CHICK COREA has attained iconic status in music. The keyboardist, composer and bandleader is a DownBeat Hall of Famer and NEA Jazz Master, as well as the fourth-most nominated artist in Grammy® Awards history with 63 nods – and 22 wins, in addition to a number of Latin Grammys. From straight-ahead to avant-garde, bebop to jazz-rock fusion, children’s songs to chamber and symphonic works, Chick has touched an astonishing number of musical bases in his career since playing with the genre-shattering bands of Miles Davis in the late ’60s and early ’70s.
Yet Chick has never been more productive than in the 21st century, whether playing acoustic piano or electric keyboards, leading multiple bands, performing solo or collaborating with a who’s who of music. Underscoring this, he has been named Artist of the Year three times this decade in the DownBeat Readers Poll. Born in 1941 in Massachusetts, Chick remains a tireless creative spirit, continually reinventing himself through his art. As The New York Times has said, he is “a luminary, ebullient and eternally youthful.”
Chick’s classic albums as a leader or co-leader include Now He Sings, Now He Sobs (with Miroslav Vitous and Roy Haynes), Paris Concert (with Circle: Anthony Braxton, Dave Holland and Barry Altschul) and Return to Forever (with Return to Forever: Joe Farrell, Stanley Clarke, Airto Moreira and Flora Purim), as well as Crystal Silence (with Gary Burton), My Spanish Heart, Remembering Bud Powell, and Further Explorations (with Eddie Gomez and Paul Motian).
A venturesome collaborator, Chick has teamed with artists from jazz legend Lionel Hampton to new-generation pianist Stefano Bollani, from banjoist Béla Fleck to vocal superstar Bobby McFerrin. Chick’s duo partnerships with Gary Burton and Herbie Hancock have endured decades.
In the ’80s and ’90s Chick continued to venture into new territory consistently, displaying his broad musical reach with his Elektric Band (which reunited In 2004) and Akoustic Band, as well as the exciting sextet Origin, whose Change album was called “a sparkling display for his lively post-bop playing” by Entertainment Weekly.
The Elektric Band is celebrated for having expanded on the “language” of electric jazz while reining in some of the more extreme rock elements of the fusion movement. By paying homage to jazz tradition while simultaneously pointing it toward the future, Chick anticipated some of the ideas being expounded upon today by contemporary jazz keyboardists such as Robert Glasper, Jason Moran and Ethan Iverson of The Bad Plus, who, like Chick, are constantly redefining jazz. The Elektric Band’s albums of the ’80s and ’90s are often cited as being groundbreaking works, much as Return to Forever’s releases before them.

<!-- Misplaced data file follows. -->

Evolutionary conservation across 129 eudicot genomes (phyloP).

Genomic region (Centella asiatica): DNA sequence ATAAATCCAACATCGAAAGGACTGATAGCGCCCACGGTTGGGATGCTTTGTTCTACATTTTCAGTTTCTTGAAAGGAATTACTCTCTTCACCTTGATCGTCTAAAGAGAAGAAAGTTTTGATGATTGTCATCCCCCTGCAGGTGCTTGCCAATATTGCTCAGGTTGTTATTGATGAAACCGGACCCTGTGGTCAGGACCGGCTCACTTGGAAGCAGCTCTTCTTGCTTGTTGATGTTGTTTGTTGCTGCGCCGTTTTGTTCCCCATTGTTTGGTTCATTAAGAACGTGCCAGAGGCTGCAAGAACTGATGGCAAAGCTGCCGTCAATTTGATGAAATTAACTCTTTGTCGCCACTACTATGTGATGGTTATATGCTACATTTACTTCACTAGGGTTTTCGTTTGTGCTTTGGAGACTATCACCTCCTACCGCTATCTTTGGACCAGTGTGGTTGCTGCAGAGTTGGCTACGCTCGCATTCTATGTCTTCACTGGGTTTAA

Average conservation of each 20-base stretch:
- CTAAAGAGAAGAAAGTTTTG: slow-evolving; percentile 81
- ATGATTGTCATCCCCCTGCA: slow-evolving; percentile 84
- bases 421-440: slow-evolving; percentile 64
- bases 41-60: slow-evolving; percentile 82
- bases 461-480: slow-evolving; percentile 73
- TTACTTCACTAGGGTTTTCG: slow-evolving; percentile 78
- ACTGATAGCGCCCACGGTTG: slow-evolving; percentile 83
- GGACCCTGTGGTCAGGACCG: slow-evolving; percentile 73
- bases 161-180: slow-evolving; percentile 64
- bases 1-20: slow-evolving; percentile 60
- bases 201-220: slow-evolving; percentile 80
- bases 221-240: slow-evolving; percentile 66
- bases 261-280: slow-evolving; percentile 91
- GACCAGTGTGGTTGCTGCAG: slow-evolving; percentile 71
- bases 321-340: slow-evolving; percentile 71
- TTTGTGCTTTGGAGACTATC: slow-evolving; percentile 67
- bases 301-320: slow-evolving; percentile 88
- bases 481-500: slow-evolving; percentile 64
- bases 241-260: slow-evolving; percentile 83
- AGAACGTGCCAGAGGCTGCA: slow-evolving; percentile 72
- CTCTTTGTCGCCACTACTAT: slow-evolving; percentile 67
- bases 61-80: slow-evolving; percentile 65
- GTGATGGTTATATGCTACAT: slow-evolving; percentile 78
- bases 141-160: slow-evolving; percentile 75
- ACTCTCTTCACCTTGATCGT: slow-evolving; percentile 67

Chick’s 2014 release ranks as a new classic in his discography: Trilogy, a live triple-disc set with bassist Christian McBride and drummer Brian Blade. Winner of two Grammys, the album documents this trio interpreting classic Chick compositions (such as “Spain”), plus previously unreleased pieces by the pianist (“Piano Sonata: The Moon”), an array of jazz standards and even a Prelude by Alexander Scriabin. Reviewing a stop on one of the trio’s globe-trekking tours, All About Jazz noted: “This one certainly ranks among his most memorable trios... [Corea] has never been more active — and with albums as superb as Trilogy... clearly at the top of his game.”
In 2012, Chick’s most recent album with vibraphonist Gary Burton, Hot House, marked the fifth decade of their duo. It earned the pianist two Grammy Awards: Best Instrumental Composition for “Mozart Goes Dancing” (his work for piano, vibes and string quartet) and Best Improvised Jazz Solo (for “Hot House”). Both musicians relish their collaborations, and Burton has nothing but praise for Chick: “We have a knack for intuitively guessing where the other guy is about to go,” says Burton. “I’ve had a nice rapport with a lot of players over the years, but with Chick it’s on a scale all its own.”